The British Government … Lima, attempting to intervene with the Viceroy over the detention and looting ofthe British merchant vessels, Justinian, Will,Mary Ann andHydra, by Spanish ships. Pezuela was unsympathetic and made it clear that they had been arrested not only under normal blockading rules but under theold Law ofthe Indies, which prohibited any form of trade by foreigners with the Spanish Empire.
Bowles was further dismayed to be told that the blockade applied not only to merchant vessels but to warships as well, thus excluding his squadron from the haven of the Chilean ports.2 This placed him inadilemma since his orders stressed the need to maintain good relations with the Spanish authorities. Fortunately, the problem was solved by the Americans.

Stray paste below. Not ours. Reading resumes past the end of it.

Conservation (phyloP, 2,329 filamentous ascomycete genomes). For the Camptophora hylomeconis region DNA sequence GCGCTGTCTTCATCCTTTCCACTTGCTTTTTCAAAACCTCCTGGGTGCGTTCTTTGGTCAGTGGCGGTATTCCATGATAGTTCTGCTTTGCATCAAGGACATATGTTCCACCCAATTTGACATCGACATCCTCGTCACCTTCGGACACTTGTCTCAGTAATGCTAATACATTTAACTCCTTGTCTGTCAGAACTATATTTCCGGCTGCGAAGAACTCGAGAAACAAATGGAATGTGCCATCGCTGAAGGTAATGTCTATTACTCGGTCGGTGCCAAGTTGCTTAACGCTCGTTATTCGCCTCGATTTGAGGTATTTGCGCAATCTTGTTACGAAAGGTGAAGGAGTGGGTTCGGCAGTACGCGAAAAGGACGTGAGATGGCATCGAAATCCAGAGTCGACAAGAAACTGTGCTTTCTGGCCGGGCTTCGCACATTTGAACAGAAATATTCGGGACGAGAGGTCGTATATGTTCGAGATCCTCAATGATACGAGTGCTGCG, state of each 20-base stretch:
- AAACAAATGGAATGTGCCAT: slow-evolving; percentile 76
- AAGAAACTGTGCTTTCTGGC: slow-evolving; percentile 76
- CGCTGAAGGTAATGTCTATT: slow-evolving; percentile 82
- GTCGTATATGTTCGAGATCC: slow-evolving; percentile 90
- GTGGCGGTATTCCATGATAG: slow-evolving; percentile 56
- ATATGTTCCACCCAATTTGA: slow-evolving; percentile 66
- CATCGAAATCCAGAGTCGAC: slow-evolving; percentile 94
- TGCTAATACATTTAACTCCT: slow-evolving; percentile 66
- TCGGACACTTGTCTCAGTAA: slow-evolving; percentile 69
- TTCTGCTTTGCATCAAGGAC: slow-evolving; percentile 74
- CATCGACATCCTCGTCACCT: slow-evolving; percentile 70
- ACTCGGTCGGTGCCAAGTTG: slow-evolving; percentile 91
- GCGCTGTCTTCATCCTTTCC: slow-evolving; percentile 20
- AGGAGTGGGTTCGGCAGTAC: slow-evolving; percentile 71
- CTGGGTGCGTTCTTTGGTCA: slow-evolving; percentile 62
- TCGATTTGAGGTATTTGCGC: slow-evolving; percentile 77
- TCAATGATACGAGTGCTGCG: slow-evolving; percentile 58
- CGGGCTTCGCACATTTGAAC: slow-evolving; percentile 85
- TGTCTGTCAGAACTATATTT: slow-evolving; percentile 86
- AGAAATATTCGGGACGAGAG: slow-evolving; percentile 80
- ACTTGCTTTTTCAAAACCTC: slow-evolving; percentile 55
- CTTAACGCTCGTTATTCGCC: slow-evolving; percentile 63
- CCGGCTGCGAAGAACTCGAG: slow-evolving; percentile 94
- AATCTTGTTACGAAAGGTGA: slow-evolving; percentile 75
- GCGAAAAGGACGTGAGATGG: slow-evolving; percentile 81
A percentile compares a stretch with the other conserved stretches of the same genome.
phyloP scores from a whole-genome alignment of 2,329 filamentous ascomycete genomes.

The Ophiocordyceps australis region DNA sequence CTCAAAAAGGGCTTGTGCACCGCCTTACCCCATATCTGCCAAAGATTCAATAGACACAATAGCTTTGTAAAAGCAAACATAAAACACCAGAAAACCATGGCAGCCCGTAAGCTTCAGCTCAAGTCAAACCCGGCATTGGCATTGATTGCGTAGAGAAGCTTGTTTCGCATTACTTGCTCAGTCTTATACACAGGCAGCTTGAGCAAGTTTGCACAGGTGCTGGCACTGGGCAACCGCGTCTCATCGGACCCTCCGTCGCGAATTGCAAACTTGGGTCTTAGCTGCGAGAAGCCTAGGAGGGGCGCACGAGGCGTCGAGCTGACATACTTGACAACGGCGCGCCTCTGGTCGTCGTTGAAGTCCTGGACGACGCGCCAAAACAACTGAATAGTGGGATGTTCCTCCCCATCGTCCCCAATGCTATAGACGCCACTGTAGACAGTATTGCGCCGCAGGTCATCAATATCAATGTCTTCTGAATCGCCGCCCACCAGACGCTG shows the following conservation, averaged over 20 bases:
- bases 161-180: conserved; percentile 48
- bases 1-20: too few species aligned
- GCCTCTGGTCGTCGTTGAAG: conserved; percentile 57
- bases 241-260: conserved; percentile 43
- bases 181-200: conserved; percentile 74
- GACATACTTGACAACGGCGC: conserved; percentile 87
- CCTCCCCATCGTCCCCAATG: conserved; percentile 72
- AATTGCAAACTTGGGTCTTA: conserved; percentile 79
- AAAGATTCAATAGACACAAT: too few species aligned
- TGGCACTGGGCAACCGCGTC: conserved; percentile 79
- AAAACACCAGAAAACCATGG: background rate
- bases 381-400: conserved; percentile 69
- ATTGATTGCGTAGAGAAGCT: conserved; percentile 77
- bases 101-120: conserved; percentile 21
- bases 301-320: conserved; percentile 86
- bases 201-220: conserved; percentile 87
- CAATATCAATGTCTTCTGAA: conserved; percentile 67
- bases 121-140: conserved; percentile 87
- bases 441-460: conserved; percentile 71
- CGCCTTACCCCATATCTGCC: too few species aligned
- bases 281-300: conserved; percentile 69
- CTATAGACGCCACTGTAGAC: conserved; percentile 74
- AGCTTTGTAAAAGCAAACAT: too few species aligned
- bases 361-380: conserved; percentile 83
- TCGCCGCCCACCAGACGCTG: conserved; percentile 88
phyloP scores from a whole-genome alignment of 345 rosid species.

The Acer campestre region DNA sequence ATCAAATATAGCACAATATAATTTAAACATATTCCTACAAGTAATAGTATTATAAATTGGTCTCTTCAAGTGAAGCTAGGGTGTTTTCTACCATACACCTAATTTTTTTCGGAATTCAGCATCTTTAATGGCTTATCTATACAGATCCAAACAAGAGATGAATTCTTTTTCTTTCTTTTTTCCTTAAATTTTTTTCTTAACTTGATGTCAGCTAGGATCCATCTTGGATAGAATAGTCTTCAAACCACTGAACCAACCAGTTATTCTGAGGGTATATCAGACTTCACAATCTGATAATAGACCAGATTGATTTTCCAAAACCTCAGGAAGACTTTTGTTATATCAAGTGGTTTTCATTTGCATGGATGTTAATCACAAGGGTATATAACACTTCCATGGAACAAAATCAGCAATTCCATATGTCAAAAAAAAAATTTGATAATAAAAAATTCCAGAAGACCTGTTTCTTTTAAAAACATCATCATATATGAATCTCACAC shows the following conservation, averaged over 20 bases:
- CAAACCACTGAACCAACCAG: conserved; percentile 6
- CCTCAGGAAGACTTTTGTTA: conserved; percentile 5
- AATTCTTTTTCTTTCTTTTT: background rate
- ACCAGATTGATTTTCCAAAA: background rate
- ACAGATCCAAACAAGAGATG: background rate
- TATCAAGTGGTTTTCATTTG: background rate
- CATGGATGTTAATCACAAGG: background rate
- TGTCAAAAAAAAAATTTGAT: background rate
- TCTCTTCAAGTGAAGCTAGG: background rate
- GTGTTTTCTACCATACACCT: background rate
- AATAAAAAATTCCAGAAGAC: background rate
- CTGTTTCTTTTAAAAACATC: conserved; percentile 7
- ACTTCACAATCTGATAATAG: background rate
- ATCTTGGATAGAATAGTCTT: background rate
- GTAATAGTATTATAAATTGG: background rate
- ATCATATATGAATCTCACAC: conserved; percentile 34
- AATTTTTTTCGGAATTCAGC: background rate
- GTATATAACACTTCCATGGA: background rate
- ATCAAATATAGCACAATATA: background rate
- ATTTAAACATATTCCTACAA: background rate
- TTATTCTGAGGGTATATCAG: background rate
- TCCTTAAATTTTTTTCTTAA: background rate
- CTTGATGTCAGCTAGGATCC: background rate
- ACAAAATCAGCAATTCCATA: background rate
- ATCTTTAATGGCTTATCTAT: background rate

In the United States too, opinion on events inSouth America was divided. The public were vociferous in support of their fellow republicans in the region and there was considerable backing inCongress led by Henry Clay, Speaker of the House of Representatives. Secretary of State John Quincy Adams was less sure. He naturally favoured the establishment ofsister republics inthe region, but seriously doubted that the South Americans had the political maturity to operatea democracy. There was also the factthat theUnited States was doing very well by trading with both sides in the dispute.